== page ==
On my favourite album growing up

Based on a prompt from Plinky: What albums did you listen to most when you were growing up?  Do you ever give those a listen anymore.  Why or why not?

When I was 12-13 years old (in late 1993, early 1994), my favourite album was Last Splash by The Breeders.  As a kid, I had mostly listened to pop music (my second favourite album at that time was Salt-n-Pepa’s Very Necessary).  I knew that bands like Nirvana and many others were out there, but having grown up in a household filled 50s and 60s pop music, I wasn’t really ready for music that had a harsher sound.  The surf-inspired pop rock tracks written mostly by Pixies alum Kim Deal (who of course I’d never heard of before) were the perfect compromise for me at that time, and Last Splash served as my introduction to 90s alternative rock music.

I had been on vacation with my parents, an RV trip to somewhere in the western US — we may have been driving down to L.A. or Palm Springs.  Before I started high school, my parents would pull me out of school and we’d spend about a month in January somewhere in southern California.  Because we were gone so long, and were really just there to hang out and enjoy the sunshine, we outfitted the RV with two televisions, so that the three of us wouldn’t have to fight over what to watch.  MTV was incredible to me: Season 2 of The Real World was airing and Alternative Nation played videos I’d never have seen on Much Music.

This was, of course, when MTV actually played music videos.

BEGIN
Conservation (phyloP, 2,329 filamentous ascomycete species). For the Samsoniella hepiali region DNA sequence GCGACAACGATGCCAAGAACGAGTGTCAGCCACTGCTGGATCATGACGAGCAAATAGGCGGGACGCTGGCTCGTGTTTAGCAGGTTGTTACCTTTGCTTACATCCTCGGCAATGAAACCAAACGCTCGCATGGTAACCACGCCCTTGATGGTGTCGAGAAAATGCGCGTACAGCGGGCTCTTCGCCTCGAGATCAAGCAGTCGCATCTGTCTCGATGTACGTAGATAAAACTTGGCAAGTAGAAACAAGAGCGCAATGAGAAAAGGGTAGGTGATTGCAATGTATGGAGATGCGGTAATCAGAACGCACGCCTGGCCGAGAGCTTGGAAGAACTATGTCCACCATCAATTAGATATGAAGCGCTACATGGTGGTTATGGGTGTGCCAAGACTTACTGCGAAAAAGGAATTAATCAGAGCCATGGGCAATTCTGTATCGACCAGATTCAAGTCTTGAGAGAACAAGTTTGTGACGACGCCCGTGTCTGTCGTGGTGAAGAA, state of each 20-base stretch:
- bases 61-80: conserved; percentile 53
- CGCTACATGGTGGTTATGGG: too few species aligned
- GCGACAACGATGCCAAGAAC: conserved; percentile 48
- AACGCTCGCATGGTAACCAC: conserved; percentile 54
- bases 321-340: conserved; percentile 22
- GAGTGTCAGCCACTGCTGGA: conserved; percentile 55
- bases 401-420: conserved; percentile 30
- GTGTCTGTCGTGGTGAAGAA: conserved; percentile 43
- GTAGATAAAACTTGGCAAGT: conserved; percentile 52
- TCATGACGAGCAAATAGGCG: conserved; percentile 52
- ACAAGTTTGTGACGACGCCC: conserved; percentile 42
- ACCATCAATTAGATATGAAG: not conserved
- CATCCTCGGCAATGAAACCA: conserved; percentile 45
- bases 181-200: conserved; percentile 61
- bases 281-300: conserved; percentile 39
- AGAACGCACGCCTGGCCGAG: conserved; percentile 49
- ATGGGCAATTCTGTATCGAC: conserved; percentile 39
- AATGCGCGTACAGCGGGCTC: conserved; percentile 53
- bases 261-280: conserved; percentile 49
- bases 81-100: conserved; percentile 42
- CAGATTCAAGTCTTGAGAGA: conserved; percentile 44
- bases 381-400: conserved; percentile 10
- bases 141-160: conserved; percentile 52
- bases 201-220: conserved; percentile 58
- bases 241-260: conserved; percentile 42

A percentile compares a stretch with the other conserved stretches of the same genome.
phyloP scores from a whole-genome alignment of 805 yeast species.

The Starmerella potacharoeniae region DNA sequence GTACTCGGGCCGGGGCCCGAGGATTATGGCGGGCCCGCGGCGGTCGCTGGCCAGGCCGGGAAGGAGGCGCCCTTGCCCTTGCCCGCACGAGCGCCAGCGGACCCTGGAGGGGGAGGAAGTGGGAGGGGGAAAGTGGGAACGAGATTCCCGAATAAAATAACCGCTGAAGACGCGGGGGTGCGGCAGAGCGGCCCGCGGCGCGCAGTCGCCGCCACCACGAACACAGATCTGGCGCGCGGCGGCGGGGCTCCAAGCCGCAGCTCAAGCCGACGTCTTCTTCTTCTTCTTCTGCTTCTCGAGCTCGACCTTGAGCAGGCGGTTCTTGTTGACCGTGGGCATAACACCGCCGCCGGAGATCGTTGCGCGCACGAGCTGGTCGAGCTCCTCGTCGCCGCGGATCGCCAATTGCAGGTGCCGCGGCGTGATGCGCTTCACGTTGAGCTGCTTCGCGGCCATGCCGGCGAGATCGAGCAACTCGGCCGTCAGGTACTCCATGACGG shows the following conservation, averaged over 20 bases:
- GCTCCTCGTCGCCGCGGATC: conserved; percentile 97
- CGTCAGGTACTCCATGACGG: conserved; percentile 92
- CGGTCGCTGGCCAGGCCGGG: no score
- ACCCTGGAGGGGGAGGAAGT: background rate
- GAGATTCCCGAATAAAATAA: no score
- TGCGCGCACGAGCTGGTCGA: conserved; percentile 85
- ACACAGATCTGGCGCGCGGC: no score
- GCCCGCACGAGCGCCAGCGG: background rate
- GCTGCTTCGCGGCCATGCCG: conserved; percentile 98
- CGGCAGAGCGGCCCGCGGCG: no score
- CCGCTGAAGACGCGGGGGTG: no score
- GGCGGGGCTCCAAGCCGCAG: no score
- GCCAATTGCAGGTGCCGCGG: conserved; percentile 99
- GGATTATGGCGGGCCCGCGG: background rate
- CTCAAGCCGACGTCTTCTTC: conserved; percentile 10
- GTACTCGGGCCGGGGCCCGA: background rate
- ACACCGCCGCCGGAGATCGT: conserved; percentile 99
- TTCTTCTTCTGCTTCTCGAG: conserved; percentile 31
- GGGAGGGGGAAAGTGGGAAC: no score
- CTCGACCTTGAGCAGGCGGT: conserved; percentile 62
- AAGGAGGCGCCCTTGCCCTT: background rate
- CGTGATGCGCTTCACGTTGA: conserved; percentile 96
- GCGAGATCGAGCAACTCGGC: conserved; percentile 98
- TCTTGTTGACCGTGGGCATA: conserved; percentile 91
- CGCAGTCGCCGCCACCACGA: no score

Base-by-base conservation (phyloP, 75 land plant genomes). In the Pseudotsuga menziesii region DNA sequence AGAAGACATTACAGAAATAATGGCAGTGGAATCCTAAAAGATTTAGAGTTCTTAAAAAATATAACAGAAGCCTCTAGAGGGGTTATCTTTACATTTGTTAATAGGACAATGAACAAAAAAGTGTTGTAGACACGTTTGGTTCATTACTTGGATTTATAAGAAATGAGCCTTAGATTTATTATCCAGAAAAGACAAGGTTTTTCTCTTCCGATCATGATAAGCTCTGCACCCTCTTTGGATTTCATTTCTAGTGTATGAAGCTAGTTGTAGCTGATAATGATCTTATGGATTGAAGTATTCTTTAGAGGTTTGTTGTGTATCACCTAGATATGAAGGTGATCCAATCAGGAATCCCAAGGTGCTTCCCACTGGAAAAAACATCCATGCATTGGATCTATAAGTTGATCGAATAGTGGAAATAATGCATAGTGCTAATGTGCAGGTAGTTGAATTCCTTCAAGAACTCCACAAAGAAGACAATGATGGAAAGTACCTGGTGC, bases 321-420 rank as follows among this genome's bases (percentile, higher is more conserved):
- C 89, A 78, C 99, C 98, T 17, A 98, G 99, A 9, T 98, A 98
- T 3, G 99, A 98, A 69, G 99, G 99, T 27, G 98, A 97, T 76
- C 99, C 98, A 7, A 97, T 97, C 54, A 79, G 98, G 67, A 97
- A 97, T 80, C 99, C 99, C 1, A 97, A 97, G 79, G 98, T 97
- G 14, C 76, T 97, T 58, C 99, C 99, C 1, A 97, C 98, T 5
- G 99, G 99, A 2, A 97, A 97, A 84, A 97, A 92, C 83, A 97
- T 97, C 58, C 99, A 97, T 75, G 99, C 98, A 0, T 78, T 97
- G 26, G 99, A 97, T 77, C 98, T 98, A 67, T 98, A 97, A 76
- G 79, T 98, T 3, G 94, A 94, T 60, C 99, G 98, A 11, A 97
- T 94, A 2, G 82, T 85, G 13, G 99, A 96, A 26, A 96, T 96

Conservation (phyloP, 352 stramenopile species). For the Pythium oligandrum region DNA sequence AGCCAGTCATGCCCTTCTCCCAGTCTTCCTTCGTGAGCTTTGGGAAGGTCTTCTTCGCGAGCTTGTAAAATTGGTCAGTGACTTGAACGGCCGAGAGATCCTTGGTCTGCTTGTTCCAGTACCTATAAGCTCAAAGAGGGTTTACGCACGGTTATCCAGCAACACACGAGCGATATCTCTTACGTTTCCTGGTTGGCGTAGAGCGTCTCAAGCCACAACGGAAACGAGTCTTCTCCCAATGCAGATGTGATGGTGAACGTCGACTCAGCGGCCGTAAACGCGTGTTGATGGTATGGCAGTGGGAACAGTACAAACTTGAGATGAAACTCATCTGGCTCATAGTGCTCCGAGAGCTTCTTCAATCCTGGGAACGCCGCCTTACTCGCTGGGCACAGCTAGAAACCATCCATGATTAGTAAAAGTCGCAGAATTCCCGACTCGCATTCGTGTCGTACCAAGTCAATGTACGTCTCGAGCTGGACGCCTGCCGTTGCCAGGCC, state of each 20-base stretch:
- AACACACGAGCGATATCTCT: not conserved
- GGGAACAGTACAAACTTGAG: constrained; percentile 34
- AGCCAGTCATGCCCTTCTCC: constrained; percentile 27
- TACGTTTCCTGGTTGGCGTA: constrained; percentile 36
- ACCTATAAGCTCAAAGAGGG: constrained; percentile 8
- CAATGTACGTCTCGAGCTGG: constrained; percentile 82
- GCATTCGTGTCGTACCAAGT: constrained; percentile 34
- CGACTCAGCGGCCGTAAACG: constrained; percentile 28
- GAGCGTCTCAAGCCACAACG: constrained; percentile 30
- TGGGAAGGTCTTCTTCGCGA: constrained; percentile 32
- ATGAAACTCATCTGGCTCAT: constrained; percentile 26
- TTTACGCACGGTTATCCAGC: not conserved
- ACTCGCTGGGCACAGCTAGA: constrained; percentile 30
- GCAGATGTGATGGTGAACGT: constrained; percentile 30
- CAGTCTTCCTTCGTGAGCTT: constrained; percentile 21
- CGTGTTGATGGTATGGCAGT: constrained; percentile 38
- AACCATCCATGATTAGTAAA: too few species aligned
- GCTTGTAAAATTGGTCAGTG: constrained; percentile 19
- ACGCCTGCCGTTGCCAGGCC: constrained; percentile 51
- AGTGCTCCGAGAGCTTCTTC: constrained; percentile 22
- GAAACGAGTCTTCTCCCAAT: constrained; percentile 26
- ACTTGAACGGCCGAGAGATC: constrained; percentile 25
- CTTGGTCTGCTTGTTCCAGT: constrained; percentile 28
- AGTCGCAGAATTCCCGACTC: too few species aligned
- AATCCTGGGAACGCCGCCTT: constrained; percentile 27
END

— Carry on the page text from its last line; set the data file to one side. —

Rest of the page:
It was on Alternative Nation that I first saw this video:

I didn’t really like it at first.  I honestly thought it was pretty weird, but after a few views, I was hooked.  “Cannonball” got its hooks in to me and never let me go.  After I started enjoying the song so much, I begged my parents to buy the album for me (on cassette of course) and I played it constantly for the next few months.

And I’m still listening to it, even now.  I bought the 20th anniversary reissue, and songs from that album regularly make my driving or workout playlists.  Though the album is 20 years old, it still feels fresh and current to me, and is far more consistent with what’s going on right now in music than a lot of the other bands associated with the Grunge movement (though I’d argue the Breeders aren’t really a part of that anyway).  Last Splash started me down a path with music that I’m still on now, with some significant twists and turns.  Without it, I think musically, at least, I’d probably be a pretty different person.  I owe the Deal sisters a lot.


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